And when I think back on the last three years of my life, three years that I spent (mainly) happy and (mostly) single, the list of things that I’ve accomplished that were only possible because I was single are overwhelming. If I had a boyfriend, would I have moved to Toronto? Would I have gone to Vanuatu? As much as I’d like to tell myself that it would have all been the same regardless, having a dedicated wheatbag for a partner allowed me to do all these things. I wouldn’t have moved across the country. I wouldn’t have traveled across the world. I wouldn’t have met all the amazing people I know today.

For the most part, my decisions have been completely independent and selfish for the last three years. And that’s the way I like them.

And that’s the way I’ve always envisioned my life. A future of completely independent and selfish decisions where no other parties are truly involved and/or subsequently hurt by whatever decisions I might make. I guess this is why I’ve never been that interested in marriage.

I’ve always thought that’s what relationships were all about—sacrificing your independence to be with another person.

And while that may be partially true, what I’m starting to realize is that maybe the difference comes when you truly want to be with someone. Because suddenly, it’s no longer sacrifices or limitations. Instead, maybe it’s a whole new set of possibilities.

Monday, January 29, 2007

A Cleavage-Free Bad Metaphor

Facebook is like going out to a scenester club where all your friends are trying to shout and talk over loud music. People are trying to drag you in every direction at once and, really, all you want to do is go home and sleep, but you're afraid that if you do, you'll miss out on something.*

I think I prefer the blogosphere. It's more like your favourite, dimly lit pub where you can get a pint of beer and relax with your friends.

*Or maybe it just feel that way because it seems like every party picture (and then some) that I've ever posted on this blog has somehow made its way onto Facebook. Looking at Facebook is like reading 10 Premature Nostalgia Sunday morning posts in a row.

Sunday, January 28, 2007

How did this happen?

I feel like I'm betraying blogger by whoring myself out on facebook.

I'm sure it's just the novelty. It'll wear off.

(At least that's what I keep telling myself. . .)

Saturday, January 27, 2007

I'm out there. Waiting.

I hit a new low tonight.

I just joined Facebook. But much like myspace, I will likely ignore that my account exists. In the meantime, I've signed up for the sole purpose of lurking people.

I'm may be above Internet communities,* but I'll never be above creepily stalking people on the Internet.


*Just to clarify, blogging is WAY beyond just being an "Internet community". . .it's a lifestyle and therefore excluded from that statement.

Friday, January 26, 2007

Facts for Friday

1. As a kid, the older brother my brother's best friend who lived up the street used to babysit us on occassion. We had a pretty close relationship with him, and would hang out with him even when he wasn't required to take care of us. Our relationship was so close, in fact, that one night when he came over to babysit and he had this wicked sunburn on his back, he let us peel it for him. We sat in the living room, an old yogurt container ready and waiting as a recepticle for his dead skin, and went to work.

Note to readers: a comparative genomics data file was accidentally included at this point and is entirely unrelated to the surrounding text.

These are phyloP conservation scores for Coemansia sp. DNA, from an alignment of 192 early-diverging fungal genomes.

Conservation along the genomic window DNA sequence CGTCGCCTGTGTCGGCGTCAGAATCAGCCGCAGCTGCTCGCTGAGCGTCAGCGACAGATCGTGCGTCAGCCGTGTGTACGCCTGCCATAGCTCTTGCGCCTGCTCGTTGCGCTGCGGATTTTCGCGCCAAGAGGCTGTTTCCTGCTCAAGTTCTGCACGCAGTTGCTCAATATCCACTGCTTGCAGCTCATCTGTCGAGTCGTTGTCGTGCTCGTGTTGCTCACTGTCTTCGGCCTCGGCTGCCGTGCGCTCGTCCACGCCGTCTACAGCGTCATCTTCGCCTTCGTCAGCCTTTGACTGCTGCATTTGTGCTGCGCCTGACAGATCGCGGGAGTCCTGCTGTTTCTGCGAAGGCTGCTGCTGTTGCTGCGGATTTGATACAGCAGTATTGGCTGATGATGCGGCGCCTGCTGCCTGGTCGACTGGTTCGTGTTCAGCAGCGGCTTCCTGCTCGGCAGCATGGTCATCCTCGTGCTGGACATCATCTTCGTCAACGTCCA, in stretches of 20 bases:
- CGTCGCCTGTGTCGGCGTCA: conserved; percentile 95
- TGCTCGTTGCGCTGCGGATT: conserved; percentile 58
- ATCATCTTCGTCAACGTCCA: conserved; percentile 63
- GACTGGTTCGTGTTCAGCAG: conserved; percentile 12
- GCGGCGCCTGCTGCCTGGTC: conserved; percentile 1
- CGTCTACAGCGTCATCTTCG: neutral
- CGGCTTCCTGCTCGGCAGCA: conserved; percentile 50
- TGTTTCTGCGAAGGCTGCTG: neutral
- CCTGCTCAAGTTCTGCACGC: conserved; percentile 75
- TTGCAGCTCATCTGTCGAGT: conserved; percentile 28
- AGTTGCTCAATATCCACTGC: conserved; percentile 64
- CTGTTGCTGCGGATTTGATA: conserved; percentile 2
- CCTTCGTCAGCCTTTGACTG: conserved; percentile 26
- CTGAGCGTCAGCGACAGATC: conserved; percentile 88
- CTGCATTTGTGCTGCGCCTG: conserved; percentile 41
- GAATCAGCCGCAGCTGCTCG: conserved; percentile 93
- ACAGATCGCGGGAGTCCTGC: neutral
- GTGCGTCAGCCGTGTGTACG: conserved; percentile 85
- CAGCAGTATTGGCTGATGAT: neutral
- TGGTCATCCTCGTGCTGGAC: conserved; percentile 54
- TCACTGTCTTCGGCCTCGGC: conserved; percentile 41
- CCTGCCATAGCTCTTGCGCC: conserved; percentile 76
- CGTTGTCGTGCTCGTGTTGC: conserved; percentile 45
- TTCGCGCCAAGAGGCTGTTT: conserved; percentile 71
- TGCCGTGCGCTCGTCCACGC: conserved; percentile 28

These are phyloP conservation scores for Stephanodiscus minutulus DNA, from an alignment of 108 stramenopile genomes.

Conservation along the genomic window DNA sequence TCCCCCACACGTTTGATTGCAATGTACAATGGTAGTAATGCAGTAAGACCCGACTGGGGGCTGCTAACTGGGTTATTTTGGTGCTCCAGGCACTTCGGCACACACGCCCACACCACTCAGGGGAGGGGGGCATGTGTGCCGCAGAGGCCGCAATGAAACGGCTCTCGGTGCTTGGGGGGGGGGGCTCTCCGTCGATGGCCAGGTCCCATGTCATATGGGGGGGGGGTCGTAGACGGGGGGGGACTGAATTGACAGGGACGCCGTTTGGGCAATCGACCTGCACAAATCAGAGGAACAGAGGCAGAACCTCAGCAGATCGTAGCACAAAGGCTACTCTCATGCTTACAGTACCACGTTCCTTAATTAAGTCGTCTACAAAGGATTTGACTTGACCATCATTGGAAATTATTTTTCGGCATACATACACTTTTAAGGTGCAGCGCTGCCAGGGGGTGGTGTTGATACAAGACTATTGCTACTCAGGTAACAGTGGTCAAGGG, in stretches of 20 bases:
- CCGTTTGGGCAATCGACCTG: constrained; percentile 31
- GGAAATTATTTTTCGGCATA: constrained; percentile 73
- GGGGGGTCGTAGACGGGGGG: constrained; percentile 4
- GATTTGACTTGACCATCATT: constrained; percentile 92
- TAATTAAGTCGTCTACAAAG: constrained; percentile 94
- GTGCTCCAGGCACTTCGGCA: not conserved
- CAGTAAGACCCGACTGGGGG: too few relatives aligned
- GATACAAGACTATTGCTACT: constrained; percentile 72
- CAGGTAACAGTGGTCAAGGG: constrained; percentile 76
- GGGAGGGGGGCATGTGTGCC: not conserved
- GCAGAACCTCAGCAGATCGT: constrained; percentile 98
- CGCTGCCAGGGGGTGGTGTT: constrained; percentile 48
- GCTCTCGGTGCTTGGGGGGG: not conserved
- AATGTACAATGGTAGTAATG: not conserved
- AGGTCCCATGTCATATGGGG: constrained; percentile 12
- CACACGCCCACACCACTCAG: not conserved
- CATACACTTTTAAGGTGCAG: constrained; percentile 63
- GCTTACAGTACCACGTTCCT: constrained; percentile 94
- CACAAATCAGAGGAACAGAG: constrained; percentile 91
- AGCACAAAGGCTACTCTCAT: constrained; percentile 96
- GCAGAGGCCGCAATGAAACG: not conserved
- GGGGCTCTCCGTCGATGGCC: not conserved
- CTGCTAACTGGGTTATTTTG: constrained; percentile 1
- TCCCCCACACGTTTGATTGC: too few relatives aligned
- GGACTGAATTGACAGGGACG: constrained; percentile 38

It was like a special treat.

2. I'm currently growing my toe hair out so I can photograph is and post the results on the blog. I don't have much, but it's really long. I feel like I should embrace the strangeness of this, and try and diminish the embarassment I've always felt.

3. Last night Alice and I went to get pedicures on the coldest night of the year. Before we put on our socks to leave, they saran-wrapped our toes to protect the polish. I enjoyed the sensation so much that I'm tempted to wear saran wrap under my clothing on a regular basis. Alice confessed that she wore the plastic wrap for the rest of the night.

4. I hate purses. I only own one that I regularly carry, and it has a broken zipper. I kind of wish the human body had carrying compartments built into it. I don't like the fact that I have to carry "stuff" around with me.

5. I'm not a big fan of slang either. One might even say that I'm anti-slang.

6. It's a common misconception that eczema is just a rash. The truth is that as a skin condition, it can also involve covering the skin with what I fondly refer to as "pus balls." Basically this means that underneath the top layer of skin there is surplus of pustules that, when popped, become painful and itchy. Fun. (Wikipedia, although faulty at times, leads me to believe that I have Dyhidrosis eczema. Apparently pustules and small blisters are unique to this form of eczema and it only affects 20 out of 100,000 people. Doctors have never mentioned this to me, but then again, they always told me that I would grow out of it. Also, I was grossed out by the picture on the Wikipedia link until I realized that my right hand frequently looks exactly like this.)

7. My parents' computer literacy usually blows my friends away. In particular, they think it's really cool that my Dad has his own msn picture (and has had for about two years now). In fact, he has a selection of msn pictures to choose from. And a couple of weeks ago, they found this blog and now read it. They're welcome readers (hi Mom and Dad!) but it makes me wonder if their hearts really surge with pride when they realize their daughter is using the Internet as a means to rant incessantly about pus, peeling dead skin and toe hair?

You learn something new every day. Today, you all learned 7 new things. This has been Facts for Friday.